Editors' note: Although our testing of the Samsung BD-P4600 was largely positive, Samsung Blu-ray players have consistently scored low with CNET users. We examined this issue, and it's worth considering before making a buying decision.
Samsung likes to say its "Touch of Color" design scheme elevates products to become a "work of art," but really it comes down to three main principles: rounded corners, translucent red highlights, and a glossy black finish. The Samsung BD-P4600 is the epitome of that design philosophy. It looks like no other Blu-ray player we've tested--reminding us of nothing so much as a thin plate balanced on a stand. The BD-P4600 has a feature set that bests most of its competitors, including Netflix and Pandora streaming, Wi-Fi compatibility with an included USB dongle, and 1GB of onboard memory. In all, we had very few complaints with the BD-P4600's functionality, but its $500 list price will probably scare of most consumers, especially when the step-down Samsung BD-P3600 ($400 list price) offers all the same functionality, albeit in a more conventional design. The BD-P4600 is an excellent Blu-ray player if you have no qualms about paying an extra $100 for its peculiar look or wall-mount capability, but most buyers will be perfectly satisfied with the cheaper BD-P3600.
Since the step-down BD-P3600 has all the same features and performance, the only reason to buy the BD-P4600 is its unusual design. Looking like a rectangular UFO, the BD-P4600 is relatively flat (1.6 inches thick) with round corners and a red, translucent finish. Perched on the included stand, it sits on an angle sloping downward, which exposes its touch-sensitive buttons. When the BD-P4600 is unplugged, it appears to have a completely buttonless, smooth design, but when you turn it on, the buttons light up seemingly from nowhere, along with a red LCD display right in the middle of the unit. Because the BD-P4600 is so slim, there's not enough room for a standard disc tray; instead, it features a slot-loading design similar to the PS3, with the opening on the side of the unit.
Flip the BD-P4600 over to its bottom and some design compromises become apparent. Beneath a plastic cover is the BD-P4600's input/output bay, with the ports angled into the unit. Snaking cables into the compartment is a tight squeeze, and if you've got a thick HDMI cable (like the premium Monoprice cables we have in the lab) you may find that it just won't fit.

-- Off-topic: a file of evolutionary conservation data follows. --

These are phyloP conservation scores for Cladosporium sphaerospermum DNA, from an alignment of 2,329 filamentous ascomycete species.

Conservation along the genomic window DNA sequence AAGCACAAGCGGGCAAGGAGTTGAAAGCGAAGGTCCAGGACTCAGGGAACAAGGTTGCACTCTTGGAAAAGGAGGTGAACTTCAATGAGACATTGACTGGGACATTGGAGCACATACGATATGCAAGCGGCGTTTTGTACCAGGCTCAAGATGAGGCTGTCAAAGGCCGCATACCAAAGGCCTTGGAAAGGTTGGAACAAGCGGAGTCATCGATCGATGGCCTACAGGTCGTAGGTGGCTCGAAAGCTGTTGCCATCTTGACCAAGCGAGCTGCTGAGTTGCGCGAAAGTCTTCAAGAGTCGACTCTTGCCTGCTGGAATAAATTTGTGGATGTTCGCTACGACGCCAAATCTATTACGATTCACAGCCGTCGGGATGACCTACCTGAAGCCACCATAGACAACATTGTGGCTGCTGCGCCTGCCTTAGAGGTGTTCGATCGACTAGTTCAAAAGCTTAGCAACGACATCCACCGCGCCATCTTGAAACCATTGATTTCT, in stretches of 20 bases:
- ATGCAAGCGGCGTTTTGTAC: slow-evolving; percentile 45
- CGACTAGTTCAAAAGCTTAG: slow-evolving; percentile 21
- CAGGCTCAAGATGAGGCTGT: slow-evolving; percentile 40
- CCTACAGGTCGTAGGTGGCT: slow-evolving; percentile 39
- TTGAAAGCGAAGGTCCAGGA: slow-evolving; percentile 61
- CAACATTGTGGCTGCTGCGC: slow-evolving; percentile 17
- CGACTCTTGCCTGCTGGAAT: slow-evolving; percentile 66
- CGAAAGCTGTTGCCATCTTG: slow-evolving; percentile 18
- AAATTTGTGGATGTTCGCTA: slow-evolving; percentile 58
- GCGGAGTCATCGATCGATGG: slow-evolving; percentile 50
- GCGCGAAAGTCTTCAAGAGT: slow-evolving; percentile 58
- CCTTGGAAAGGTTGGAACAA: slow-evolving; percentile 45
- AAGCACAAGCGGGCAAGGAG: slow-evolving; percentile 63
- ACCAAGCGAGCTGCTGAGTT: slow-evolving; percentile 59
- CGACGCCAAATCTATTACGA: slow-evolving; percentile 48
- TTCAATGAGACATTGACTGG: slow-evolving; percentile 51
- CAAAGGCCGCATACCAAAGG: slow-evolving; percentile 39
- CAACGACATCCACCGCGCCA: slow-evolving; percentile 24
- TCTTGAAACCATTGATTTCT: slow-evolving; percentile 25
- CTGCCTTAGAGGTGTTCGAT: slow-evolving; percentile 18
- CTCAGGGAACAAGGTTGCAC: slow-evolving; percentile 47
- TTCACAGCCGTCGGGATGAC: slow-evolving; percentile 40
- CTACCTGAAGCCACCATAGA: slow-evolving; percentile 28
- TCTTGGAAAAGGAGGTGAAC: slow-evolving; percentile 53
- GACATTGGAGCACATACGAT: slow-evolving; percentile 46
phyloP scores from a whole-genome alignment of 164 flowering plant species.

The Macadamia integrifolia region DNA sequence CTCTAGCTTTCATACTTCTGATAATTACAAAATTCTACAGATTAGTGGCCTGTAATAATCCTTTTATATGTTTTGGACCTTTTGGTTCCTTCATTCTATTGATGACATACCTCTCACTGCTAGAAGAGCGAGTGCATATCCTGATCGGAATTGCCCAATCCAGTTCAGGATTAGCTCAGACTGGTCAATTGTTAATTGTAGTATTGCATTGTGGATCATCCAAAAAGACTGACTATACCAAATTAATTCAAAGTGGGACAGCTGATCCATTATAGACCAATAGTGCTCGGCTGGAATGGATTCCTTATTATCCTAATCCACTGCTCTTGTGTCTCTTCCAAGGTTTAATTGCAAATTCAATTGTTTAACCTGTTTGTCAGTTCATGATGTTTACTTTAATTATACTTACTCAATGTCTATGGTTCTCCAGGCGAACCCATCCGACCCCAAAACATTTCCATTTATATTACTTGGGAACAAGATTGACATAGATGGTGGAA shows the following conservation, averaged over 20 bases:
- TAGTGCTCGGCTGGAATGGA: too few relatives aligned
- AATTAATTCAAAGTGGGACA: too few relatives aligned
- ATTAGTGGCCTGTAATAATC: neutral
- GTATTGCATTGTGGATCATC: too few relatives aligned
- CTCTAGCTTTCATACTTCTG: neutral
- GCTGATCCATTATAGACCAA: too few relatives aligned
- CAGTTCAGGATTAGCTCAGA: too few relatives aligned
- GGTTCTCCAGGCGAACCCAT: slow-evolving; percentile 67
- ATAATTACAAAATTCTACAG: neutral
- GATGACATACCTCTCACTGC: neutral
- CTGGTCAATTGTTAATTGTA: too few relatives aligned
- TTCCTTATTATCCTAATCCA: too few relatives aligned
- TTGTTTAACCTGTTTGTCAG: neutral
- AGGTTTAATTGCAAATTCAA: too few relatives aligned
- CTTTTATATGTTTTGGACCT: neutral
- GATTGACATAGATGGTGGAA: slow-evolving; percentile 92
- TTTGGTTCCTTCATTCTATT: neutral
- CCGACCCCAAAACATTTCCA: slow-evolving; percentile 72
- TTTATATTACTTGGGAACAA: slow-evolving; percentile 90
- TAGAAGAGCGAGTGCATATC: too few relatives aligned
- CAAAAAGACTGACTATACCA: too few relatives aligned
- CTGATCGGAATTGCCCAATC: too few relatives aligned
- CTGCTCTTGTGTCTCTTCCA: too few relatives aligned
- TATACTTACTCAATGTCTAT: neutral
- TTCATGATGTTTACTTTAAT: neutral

There's also a USB port in this compartment, which is skillfully designed so you can plug into the included USB Wi-Fi adapter and still have it concealed by the plastic cover. The power port is also found in the compartment, which leads to the external power supply--another reason why the main unit is able to be so slim. There's an opening at the back, so you can snake the cables out in an orderly fashion.
The BD-P4600 includes hardware for wall mounting, and to us, that's the application where its slim design makes most sense. Of course the BD-P4600 requires at least two wires (HDMI and power), so you'll need to hide those wires in the wall. Otherwise the slickness of your setup will be marred by a couple of dangling cables.
The included remote is a substantial redesign over previous players, but in some ways it's a step back. Most of the buttons are logically positioned, but important buttons--like Popup Menu, Disc Menu, and Title Menu--are stuck at the bottom of the remote. We also would have liked to see easy-access buttons for Netflix and Pandora, but that's more of a nitpick.
The BD-P4600's user interface is visually appealing, with vibrant colors and HD graphics. While the eye candy is nice, we weren't fans of the layout for the setup menus, as we found the vertical alignment confusing. (Those with high-end Denon receivers, like the AVR-3808CI, will notice a resemblance.) Luckily, you'll rarely need to access the deeper setup-menu system, so it's a minor issue.
The user interfaces for Netflix and Pandora are better. The Netflix interface is identical to the Netflix Player by Roku, with your instant queue arranged horizontally on the screen. You'll need to find and add movies to your instant queue using a computer, like all Netflix Instant Streaming devices so far. Pandora's interface is somewhat bare-bones, but it's easy to use and you get essentially full Pandora access from the onscreen menu. We'd love if Samsung enhanced the functionality even further by offering up larger album art images and information about the artists.